Jan 13, 2017 News
Opposition leader Bharrat Jagdeo is prepared to take the matter of the interpretation of
Article 161 of Guyana’s constitution before the Caribbean Court of Justice if no common ground can be met with President David Granger, concerning the composition of the list of six nominees from which the next chairman of the Guyana Elections Commission is to be chosen.
Jagdeo said that it appears that he and Granger have varying interpretations of the same Article and this is the reason for the confusion.
During a press conference yesterday at Freedom House, Georgetown, Jagdeo said that there is a lot of confusion as to whether the ‘fit and proper’ section of the Article should be followed.
The Article which states “ Subject to the provisions of paragraph (4), the chairman of the Elections Commission shall be a person who holds or who has held office as a judge of court, having unlimited jurisdiction in civil and criminal matters in some part of the Commonwealth or a court having jurisdiction in appeals from any such court or who is qualified to be appointed as any such judge, or any other ‘fit and proper’ person, to be appointed by the President from a list of six persons, not unacceptable to the President, submitted by the Leader of the Opposition after meaningful consultation with the non-governmental political parties represented in the National Assembly.
Provided that if the Leader of the Opposition fails to submit a list as provided for, the President shall appoint a person who holds or has held office as a judge of a court having unlimited jurisdiction in civil and criminal matters in some part of the Commonwealth or a court having jurisdiction in appeals from any such court or who is qualified to be appointed as any such judge.”
Jagdeo then quoted the 1980 version of the Constitution which does not include the ‘fit and proper’ category from which persons could be chosen. However, this version of the section is not applicable any longer and Jagdeo believes Granger may be using it instead of current version.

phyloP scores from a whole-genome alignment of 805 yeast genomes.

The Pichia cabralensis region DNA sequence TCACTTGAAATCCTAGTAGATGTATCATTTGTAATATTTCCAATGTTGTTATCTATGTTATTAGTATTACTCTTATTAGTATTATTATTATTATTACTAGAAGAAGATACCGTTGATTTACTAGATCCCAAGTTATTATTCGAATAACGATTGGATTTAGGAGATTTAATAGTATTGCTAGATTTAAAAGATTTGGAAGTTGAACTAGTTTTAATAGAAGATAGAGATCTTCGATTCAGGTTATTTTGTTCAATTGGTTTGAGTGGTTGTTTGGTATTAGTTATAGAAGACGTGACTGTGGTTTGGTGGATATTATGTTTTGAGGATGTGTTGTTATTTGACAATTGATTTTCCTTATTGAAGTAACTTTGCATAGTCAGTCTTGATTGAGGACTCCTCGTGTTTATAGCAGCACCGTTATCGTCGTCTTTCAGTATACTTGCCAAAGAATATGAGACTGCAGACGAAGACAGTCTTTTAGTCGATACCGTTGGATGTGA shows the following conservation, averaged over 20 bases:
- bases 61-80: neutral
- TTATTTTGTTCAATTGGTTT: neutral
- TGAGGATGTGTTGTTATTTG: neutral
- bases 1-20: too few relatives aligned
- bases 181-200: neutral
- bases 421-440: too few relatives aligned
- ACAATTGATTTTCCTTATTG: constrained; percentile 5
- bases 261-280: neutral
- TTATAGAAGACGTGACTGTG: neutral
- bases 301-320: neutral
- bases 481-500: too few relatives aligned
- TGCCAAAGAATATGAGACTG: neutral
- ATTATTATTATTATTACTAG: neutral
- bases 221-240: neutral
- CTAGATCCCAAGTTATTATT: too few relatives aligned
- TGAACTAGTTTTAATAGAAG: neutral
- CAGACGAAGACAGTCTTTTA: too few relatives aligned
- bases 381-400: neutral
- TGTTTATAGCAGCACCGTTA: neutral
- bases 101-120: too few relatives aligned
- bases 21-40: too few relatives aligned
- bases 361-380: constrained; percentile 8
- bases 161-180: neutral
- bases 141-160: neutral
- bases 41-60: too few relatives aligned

The only category in the 1980 constitution is that of a judge of a court, having unlimited jurisdiction in civil and criminal matters in some part of the Commonwealth or a court having jurisdiction in appeals from any such court or who is qualified to be appointed as any such judge or persons who could be appointed as any such judge.
According to Jagdeo, the change made to the old constitution was to widen the pool from which persons could be chosen rather than limiting names to just judges.
Jagdeo said that his interpretation of the Article is similar to that of late President Hugh Desmond Hoyte.
Jagdeo said that Hoyte who was a Senior Counsel, while he was opposition leader submitted four lists, one in 1994, 1997, 2001 and 2002. He said that there are several people on those lists who were not judges and did not have the qualification to be judges except one, Doodnauth Singh SC who would have satisfied the requirement as a person qualified to be appointed as a judge.
The Opposition leader admitted that his list contains persons who are not judges or may not qualify to be judges but still have a right to be on the list. He maintained that he submitted the list based on his interpretation of the constitution.
“The list that I sent, that has these names on them. We believe that that list is in accordance with the constitution.” The names which were submitted by Jagdeo were Lawrence Latchmansingh, Rhyaan Shah, James Rose, Norman McLean, Ramesh Dookoo and Christopher Ram.
Jagdeo said that in the President’s letter to him, Granger said that the names do not ‘seem’ to conform to the constitution. Jagdeo said that Granger needs to explain to him how the names are not in keeping with the constitution.
According to Jagdeo, the six persons are all eminently qualified people who he believes can be good impartial chairpersons of GECOM.
It has been requested by the Opposition leader that Granger meets with him urgently to deal with the matter. He said that the President must understand that it is not his place to interpret the constitution but rather the court.
Jagdeo added, “If after pointing these arguments to him, he still held onto his original view, I would propose to him that we jointly approach the Caribbean Court of Justice and get an interpretation of this Article 161(2) of our constitution.”
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